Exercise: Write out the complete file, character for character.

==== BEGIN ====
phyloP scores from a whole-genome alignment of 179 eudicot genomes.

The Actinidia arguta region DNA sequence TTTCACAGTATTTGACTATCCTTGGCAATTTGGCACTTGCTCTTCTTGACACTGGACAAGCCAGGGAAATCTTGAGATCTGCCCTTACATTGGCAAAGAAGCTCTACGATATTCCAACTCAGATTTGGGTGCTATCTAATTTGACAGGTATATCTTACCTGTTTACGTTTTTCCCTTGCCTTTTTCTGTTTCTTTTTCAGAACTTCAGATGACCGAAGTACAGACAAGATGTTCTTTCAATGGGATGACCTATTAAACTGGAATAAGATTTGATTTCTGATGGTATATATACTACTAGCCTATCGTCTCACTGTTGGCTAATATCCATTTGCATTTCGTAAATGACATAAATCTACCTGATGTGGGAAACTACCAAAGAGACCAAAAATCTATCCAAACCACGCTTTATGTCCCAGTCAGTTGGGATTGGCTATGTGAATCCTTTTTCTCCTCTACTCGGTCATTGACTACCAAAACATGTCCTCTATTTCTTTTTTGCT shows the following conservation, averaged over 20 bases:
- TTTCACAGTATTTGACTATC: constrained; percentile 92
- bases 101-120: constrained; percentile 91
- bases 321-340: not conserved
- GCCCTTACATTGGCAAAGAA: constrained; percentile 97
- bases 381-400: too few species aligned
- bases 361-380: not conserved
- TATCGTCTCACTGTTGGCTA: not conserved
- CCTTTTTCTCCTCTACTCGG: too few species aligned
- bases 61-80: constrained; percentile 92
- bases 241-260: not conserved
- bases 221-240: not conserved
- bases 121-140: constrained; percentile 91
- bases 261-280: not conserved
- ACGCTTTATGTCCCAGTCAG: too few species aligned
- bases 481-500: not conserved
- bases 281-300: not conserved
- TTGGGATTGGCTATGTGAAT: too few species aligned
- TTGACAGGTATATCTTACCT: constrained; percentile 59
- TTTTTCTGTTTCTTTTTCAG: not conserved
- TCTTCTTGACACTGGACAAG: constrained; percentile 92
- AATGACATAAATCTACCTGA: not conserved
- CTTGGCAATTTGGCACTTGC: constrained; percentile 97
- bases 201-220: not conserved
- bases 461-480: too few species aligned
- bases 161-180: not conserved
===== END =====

phyloP scores from a whole-genome alignment of 179 eudicot genomes.

The Actinidia arguta region DNA sequence TTTCACAGTATTTGACTATCCTTGGCAATTTGGCACTTGCTCTTCTTGACACTGGACAAGCCAGGGAAATCTTGAGATCTGCCCTTACATTGGCAAAGAAGCTCTACGATATTCCAACTCAGATTTGGGTGCTATCTAATTTGACAGGTATATCTTACCTGTTTACGTTTTTCCCTTGCCTTTTTCTGTTTCTTTTTCAGAACTTCAGATGACCGAAGTACAGACAAGATGTTCTTTCAATGGGATGACCTATTAAACTGGAATAAGATTTGATTTCTGATGGTATATATACTACTAGCCTATCGTCTCACTGTTGGCTAATATCCATTTGCATTTCGTAAATGACATAAATCTACCTGATGTGGGAAACTACCAAAGAGACCAAAAATCTATCCAAACCACGCTTTATGTCCCAGTCAGTTGGGATTGGCTATGTGAATCCTTTTTCTCCTCTACTCGGTCATTGACTACCAAAACATGTCCTCTATTTCTTTTTTGCT shows the following conservation, averaged over 20 bases:
- TTTCACAGTATTTGACTATC: constrained; percentile 92
- bases 101-120: constrained; percentile 91
- bases 321-340: not conserved
- GCCCTTACATTGGCAAAGAA: constrained; percentile 97
- bases 381-400: too few species aligned
- bases 361-380: not conserved
- TATCGTCTCACTGTTGGCTA: not conserved
- CCTTTTTCTCCTCTACTCGG: too few species aligned
- bases 61-80: constrained; percentile 92
- bases 241-260: not conserved
- bases 221-240: not conserved
- bases 121-140: constrained; percentile 91
- bases 261-280: not conserved
- ACGCTTTATGTCCCAGTCAG: too few species aligned
- bases 481-500: not conserved
- bases 281-300: not conserved
- TTGGGATTGGCTATGTGAAT: too few species aligned
- TTGACAGGTATATCTTACCT: constrained; percentile 59
- TTTTTCTGTTTCTTTTTCAG: not conserved
- TCTTCTTGACACTGGACAAG: constrained; percentile 92
- AATGACATAAATCTACCTGA: not conserved
- CTTGGCAATTTGGCACTTGC: constrained; percentile 97
- bases 201-220: not conserved
- bases 461-480: too few species aligned
- bases 161-180: not conserved